I am fortunate to be able to teach to people who know how to ask questions. My students are part of the universe of transmitters and receivers of Judaism. Yet I sometimes wonder about people who are not in my orbit. It is as if a traveler comes to Earth and occupies himself with its inhabitants and their activities, and then looks out into the vast deep darkness of space and wonders who is out there in that domain of silence.
Many Jews are like the fourth son of the Passover Hagaddah, the son who does not know how to ask. The Hagaddah responds to that son even though he does not ask a question. The response is a quote from this week’s parasha, concerning the future observance of Passover:
You shall tell (v’higgadeta, same root as Haggadah) your son on that day, saying, because of this which God did for me when He brought me out of Egypt. (Exodus 13:8)
Samson Raphael Hirsch, communal rabbi and commentator from mid 19-Century Germany, explains this response in his commentary to the Haggadah. Hirsch notes that we are to speak of God not as the God of our nation, or our ancestors but of ourselves. If one seriously wishes to raise his children as Jews, he will first endeavor to become a truly accomplished Jew himself. The Passover story is not to be told in the way that children are told memories of the past. Hirsch explains that if one celebrates Passover and performs its mitzvot, not simply as a memorial to an event in history but as foundation of one’s own existence, then the child will accept from the parent this ever-renewing heritage of redemption and consecration.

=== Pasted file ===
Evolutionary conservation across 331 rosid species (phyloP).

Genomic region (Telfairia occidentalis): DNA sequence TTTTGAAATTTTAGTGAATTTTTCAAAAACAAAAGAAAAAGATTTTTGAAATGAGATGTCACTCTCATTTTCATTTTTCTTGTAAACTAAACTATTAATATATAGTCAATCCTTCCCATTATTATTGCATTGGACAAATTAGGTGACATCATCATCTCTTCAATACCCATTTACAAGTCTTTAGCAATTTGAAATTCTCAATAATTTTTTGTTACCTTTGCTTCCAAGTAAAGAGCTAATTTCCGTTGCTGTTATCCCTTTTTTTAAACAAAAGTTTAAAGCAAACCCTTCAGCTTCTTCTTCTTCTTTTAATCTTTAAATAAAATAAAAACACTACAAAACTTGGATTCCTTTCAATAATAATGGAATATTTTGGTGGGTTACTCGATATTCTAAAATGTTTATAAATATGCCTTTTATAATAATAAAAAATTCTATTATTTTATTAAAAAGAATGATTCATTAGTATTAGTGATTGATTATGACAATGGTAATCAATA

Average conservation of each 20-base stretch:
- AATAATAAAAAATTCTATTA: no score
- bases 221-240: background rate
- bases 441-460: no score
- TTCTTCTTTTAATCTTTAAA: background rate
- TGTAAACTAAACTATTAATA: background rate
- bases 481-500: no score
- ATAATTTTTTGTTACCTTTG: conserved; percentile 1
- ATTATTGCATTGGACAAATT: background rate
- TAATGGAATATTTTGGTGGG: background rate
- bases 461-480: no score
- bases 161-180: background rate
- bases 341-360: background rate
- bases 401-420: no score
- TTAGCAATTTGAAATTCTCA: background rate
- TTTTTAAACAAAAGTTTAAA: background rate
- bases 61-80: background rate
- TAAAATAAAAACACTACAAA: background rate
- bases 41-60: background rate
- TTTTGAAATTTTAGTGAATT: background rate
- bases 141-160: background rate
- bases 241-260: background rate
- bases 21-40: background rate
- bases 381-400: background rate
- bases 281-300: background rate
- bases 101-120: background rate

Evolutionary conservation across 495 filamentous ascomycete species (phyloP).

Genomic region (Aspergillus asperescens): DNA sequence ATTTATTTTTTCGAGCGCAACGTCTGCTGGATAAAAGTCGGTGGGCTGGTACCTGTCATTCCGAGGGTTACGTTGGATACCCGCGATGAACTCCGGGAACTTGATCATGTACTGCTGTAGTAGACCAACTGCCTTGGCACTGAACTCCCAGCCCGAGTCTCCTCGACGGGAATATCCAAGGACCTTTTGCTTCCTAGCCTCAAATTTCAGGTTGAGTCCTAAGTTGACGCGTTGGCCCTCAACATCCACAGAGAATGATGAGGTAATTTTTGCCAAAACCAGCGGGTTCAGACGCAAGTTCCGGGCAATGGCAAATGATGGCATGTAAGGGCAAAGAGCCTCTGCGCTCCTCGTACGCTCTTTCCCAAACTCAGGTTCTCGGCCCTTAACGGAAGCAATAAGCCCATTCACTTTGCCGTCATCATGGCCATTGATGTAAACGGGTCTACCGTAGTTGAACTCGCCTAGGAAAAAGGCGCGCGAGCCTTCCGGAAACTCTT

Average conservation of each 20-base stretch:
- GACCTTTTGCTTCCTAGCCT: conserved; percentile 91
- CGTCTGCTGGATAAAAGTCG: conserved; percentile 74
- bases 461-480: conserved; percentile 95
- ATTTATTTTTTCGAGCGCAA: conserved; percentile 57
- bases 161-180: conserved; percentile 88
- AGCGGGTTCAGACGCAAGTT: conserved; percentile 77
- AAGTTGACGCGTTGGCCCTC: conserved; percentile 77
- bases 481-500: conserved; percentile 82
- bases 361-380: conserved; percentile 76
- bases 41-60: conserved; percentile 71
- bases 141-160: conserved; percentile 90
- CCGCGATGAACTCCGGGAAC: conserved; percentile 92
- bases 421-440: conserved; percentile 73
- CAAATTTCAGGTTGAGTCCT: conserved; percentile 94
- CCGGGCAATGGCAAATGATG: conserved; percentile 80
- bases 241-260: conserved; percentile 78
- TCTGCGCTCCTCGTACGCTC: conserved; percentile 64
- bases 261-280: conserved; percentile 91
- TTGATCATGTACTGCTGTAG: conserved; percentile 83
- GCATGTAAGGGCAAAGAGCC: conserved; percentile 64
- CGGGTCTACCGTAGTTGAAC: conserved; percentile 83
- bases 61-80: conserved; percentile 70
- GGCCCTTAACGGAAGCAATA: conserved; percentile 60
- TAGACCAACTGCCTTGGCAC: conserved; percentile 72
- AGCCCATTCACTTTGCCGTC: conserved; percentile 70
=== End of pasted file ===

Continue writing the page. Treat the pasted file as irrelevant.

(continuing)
What goes for Passover goes for other holidays as well. There is a crucial difference between Jewish holidays and secular holidays such as Thanksgiving or Independence Day. The secular holidays are a view toward that past that rarely provide a bridge to the present or future. The Jewish holidays are intended to be part of the education mission of Judaism: to recall the past precisely for the purpose of showing its ongoing meaning in the life of individual Jews today.
Jewish life has been revitalized in many ways and for many people. Yet there are still too many Jews for whom Judaism is a faint transmission being heard occasionally on a static-filled receiver. It is the responsibility of the transmitters to boost the power of the transmission. It is also the responsibility of the receivers to endeavor, as Hirsch put it, to become truly accomplished Jews themselves.
The publication and distribution of the JTS KOLLOT: Voices of Learning commentary has been made possible by a generous gift from Sam and Marilee Susi